Objective: The results of a randomized, controlled trial of a preterm birth prevention program at five centers with primarily low-income populations are presented.
Study design: Pregnant women at high risk for preterm labor were independently randomized into intervention and control groups at each of five centers (2395 women). Specially trained staff instructed women in the intervention group to recognize early signs of preterm labor and to notify the staff should any sign of preterm labor occur, and women came in weekly for pelvic examinations after 20 to 24 weeks' gestation. Because the intervention had very different and contrary effects on preterm birth rates across these sites, the analysis focused on patient risks and on measures of the process of care as possible explanations for the differences in outcomes.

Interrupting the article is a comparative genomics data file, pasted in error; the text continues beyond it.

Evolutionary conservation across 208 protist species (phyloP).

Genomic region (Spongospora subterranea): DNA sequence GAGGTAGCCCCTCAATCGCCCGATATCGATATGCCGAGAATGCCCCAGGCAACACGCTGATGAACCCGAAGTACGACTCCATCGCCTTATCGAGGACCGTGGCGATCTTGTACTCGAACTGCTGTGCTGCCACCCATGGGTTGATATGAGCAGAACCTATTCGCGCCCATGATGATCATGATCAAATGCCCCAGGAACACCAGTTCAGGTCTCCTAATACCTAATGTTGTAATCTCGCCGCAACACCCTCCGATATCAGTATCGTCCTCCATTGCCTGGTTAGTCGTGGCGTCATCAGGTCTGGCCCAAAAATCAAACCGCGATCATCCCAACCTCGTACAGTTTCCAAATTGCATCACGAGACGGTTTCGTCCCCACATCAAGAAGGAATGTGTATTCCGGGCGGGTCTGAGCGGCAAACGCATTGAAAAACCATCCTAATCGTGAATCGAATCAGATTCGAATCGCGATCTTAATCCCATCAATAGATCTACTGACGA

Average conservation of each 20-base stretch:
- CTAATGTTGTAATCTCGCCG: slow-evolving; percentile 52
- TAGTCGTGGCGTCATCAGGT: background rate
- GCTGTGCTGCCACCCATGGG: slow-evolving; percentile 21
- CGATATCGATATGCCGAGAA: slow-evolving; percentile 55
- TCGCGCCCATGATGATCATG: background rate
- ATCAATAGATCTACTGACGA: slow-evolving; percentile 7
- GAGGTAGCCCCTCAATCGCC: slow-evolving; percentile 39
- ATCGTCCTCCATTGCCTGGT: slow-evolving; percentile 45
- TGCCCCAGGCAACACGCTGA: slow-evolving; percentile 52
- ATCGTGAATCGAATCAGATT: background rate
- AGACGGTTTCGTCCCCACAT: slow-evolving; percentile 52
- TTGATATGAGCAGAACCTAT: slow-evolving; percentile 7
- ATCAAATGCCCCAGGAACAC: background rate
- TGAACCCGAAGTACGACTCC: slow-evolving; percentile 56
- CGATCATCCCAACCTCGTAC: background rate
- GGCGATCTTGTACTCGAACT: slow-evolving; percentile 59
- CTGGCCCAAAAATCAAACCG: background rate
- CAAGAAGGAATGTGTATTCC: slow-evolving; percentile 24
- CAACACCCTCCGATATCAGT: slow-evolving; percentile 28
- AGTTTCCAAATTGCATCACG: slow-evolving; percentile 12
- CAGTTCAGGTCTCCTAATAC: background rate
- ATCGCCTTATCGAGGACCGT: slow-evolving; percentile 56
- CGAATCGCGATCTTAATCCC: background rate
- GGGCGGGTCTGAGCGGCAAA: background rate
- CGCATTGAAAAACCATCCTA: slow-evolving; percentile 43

Results: The observed spontaneous preterm birth rates, when averaged for all sites, were not lower in the intervention group than in the control groups (16.1% vs 15.4% for < 37 completed weeks' gestation, 11.9% vs 10.9% for < 36 completed weeks). There was substantial heterogeneity of program effects between centers (p < 0.01 for homogeneity test statistic). The differences in intervention effects between centers were explainable only in part by patient risk characteristics (p < 0.10 for homogeneity test statistic). The only intermediate measure of the process of care that tended to differentiate among sites with positive intervention effects was the rate of hospital admission for preterm labor. Sites with elevated admission rates in the intervention group versus the control group tended to have negative intervention effects on outcomes.
Conclusion: Because the preterm birth prevention program did not show a reliable benefit and because the reasons for varied outcomes are not understood, the use of the program cannot be recommended for predominantly low-income populations.